On the other hand, front shift performance is awesome thanks largely to the stiffer front derailleur pivots and fantastic new outer chainring (more on that later). Full-power upshifts and downshifts are impeccably smooth and well controlled, and a notable step or two ahead of the pack.
Unlike with the new Dura-Ace, there are trim positions for both the inner and outer ring but even so, the careful cage profile means you’ll almost never have to use the outer one – chain rub is virtually nonexistent depending on setup.
We tested the standard drive configuration (130mm BCD, 53/39T) but from experience with other Shimano groups have no reason to expect the compact version to be any different performance-wise. In case you need it, there’s a triple option, too.
Braking performance – superb power and control
The revised cable pull ratios and pad compounds introduced on Dura-Ace 7900 make their way on to Ultegra 6700 and the results are just as impressive. Braking power in the dry is far improved with superb fingertip modulation and in contrast to the shifting, lever feel is more positive and direct than before. The calipers still aren’t as light as some fancier boutique models but the new Ultegra easily bests the vast majority of them in terms of pure functionality.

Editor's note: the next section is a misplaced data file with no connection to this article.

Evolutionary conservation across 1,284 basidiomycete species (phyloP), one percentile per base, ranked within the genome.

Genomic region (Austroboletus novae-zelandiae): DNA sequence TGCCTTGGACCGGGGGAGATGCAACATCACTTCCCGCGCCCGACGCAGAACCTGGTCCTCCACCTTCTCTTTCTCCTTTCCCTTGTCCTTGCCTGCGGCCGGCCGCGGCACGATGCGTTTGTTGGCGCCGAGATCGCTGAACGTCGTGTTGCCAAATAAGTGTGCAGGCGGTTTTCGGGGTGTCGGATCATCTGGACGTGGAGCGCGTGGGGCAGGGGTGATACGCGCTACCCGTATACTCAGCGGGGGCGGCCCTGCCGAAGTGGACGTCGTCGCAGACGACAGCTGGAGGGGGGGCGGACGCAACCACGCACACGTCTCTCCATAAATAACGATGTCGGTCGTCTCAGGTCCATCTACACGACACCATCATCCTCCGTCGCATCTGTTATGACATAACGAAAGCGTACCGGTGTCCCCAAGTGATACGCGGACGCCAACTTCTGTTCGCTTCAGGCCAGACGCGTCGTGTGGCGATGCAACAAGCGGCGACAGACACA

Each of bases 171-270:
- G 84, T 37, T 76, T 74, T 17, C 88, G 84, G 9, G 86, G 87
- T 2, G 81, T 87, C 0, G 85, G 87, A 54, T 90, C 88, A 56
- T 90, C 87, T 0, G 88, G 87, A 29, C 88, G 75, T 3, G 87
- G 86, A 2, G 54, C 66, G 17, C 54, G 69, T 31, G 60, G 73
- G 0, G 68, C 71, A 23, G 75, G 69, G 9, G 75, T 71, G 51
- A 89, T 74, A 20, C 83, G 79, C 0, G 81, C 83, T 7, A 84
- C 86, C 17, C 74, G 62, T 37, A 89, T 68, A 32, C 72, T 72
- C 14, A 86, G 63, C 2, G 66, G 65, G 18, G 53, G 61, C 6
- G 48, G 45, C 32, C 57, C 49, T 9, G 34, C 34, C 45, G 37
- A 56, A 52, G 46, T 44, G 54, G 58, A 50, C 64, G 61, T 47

Caliper construction is analogous to Dura-Ace with cold forged aluminium arms that are aggressively hollowed out on the backside to shave a few grams without overly affecting rigidity and tidy low-profile barrel adjusters that are easier to grab on the fly and also make for more gradual housing bends. The handy ratcheting quick-release is still included as are the centring screws.
Notably absent (as with the previous generation), however, are spring tension adjusters, though to be fair it’s unlikely you’ll miss them unless the cable routing on your frame is particularly awful.
Drivetrain – silky smooth with an awesome new crank
Relative to 6600, the new Ultegra crank sports an edgier, more aggressive shape reminiscent of the new Dura-Ace. Though the hollow-forged aluminium arms don’t feel any stiffer under power (nor do Shimano claim they are), the spider is much deeper and combines with the newly carbon-reinforced hollow outer ring for massive chainring rigidity.
Why the big fuss about chainring stiffness, you ask? In addition to the aforementioned massive improvement in full-power shifting performance, the stouter construction also makes for reduced flex (or failure for the particularly quad-enhanced) when you’re cranking along in the cross-gear combination.
Replacement outer rings are more expensive than last year’s flat plate-style pieces – but not nearly as much as Dura-Ace – though in this case at least, the money has yielded a tangible and marked increase in performance.
The cassette has received only very minor revisions and the SPD-SL pedals just a new finish but the chain is all-new with a directional design borrowed from Dura-Ace plus slotted inner plates to shave a few grams.
Just as with its big brother, the Ultegra chain runs whisper-quiet, meshes perfectly with its matching chainrings and cassette, and can now be joined with a convenient reusable master link.